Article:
Malware, Network Security, Vulnerability Management

Software assurance has reached a crisis point

The nation is in a crisis –  and it's not what might first come to mind in these turbulent economic times.

Much of the software that the U.S. government is running can be successfully exploited, said Dan Shoemaker, professor at the Center for Cyber Security and Intelligence Studies at the University of Detroit Mercy, speaking last week at SC World Congress in New York.

He is surprised there have been no major attacks yet on systems on which the public depends, such as power.

"Sooner or later, we have to start making it right," Shoemaker said.

UD Mercy is trying. The college recently completed a two-year project, funded by the U.S. Department of Defense, that created course content for educators.

Part of the curriculum will focus on steps typically left out of the software assurance lifecycle, including risk threat identification and ethical hacking (penetration testing) – both of which can help developers better understand how adversaries operate, Shoemaker said.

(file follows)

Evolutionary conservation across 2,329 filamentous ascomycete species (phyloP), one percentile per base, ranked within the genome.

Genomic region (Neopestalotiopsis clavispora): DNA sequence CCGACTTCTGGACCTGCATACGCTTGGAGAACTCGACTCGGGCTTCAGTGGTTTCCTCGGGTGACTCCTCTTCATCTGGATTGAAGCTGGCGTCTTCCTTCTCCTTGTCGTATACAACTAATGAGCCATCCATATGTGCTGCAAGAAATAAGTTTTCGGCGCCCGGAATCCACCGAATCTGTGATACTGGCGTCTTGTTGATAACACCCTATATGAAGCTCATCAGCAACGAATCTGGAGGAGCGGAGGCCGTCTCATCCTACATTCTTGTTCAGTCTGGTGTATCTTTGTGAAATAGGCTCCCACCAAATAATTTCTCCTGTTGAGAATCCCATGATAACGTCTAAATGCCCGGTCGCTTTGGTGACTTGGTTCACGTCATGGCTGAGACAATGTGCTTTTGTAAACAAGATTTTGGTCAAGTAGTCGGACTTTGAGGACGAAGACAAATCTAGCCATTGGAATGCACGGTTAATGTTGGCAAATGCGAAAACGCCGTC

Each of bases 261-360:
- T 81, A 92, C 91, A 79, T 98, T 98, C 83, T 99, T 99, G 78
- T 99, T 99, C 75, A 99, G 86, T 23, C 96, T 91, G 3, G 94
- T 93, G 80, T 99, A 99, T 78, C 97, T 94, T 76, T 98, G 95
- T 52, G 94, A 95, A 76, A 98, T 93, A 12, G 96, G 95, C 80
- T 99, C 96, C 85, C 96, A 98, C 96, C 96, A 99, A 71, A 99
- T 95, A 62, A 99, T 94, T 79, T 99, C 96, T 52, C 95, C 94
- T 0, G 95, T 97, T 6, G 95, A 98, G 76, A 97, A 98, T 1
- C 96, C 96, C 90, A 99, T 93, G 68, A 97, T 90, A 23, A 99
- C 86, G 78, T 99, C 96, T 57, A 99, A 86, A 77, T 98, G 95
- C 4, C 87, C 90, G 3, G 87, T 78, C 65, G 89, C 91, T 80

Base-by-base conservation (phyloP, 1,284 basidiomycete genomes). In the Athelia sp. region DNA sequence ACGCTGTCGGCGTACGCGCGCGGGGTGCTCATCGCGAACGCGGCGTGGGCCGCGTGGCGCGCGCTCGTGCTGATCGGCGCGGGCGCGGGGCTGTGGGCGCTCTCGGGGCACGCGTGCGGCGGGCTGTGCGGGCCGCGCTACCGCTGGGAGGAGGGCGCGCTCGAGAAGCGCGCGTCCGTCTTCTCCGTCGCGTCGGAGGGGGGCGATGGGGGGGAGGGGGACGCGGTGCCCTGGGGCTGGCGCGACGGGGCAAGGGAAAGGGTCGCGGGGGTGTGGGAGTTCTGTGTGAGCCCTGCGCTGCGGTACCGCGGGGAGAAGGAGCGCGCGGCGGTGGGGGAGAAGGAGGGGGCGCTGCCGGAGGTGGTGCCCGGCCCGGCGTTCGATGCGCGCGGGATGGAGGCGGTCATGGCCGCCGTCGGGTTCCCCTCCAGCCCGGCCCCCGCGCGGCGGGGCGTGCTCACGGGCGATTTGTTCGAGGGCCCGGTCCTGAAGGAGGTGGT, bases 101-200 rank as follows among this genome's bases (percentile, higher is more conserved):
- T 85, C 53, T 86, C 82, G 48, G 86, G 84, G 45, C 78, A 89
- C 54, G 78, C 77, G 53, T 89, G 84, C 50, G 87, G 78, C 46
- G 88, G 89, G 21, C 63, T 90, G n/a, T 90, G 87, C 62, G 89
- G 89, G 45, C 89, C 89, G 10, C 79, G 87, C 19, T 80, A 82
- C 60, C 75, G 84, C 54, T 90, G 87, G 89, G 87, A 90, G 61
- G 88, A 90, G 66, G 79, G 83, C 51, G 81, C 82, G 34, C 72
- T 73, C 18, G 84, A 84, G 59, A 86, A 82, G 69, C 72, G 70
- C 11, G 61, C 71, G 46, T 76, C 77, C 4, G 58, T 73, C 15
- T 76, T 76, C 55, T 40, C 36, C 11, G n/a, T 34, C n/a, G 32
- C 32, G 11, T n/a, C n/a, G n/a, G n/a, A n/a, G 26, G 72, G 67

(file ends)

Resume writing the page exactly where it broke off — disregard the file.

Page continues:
"It's not just about specifications and design," he said.

What makes the project so unique, though, is that educators can get their hands on the content (and an iPad) for free. So far, UD Mercy has distributed to universities roughly 30 of the tablet computers, containing the course content.

"There are no strings attached," said Jeff Ingalsbe, chairman of the computer information systems department at UD Mercy, who spoke with Shoemaker on a panel. "All you have to do is teach it."

He said it is time for common vulnerabilities, such as cross-site scripting and buffer overflows, to be solved.

"We train the trainer to train the trainer," Shoemaker said. "You're like Moses with the stone table."

Shoemaker said he hopes similar education makes its way to younger students, starting as early as middle school.

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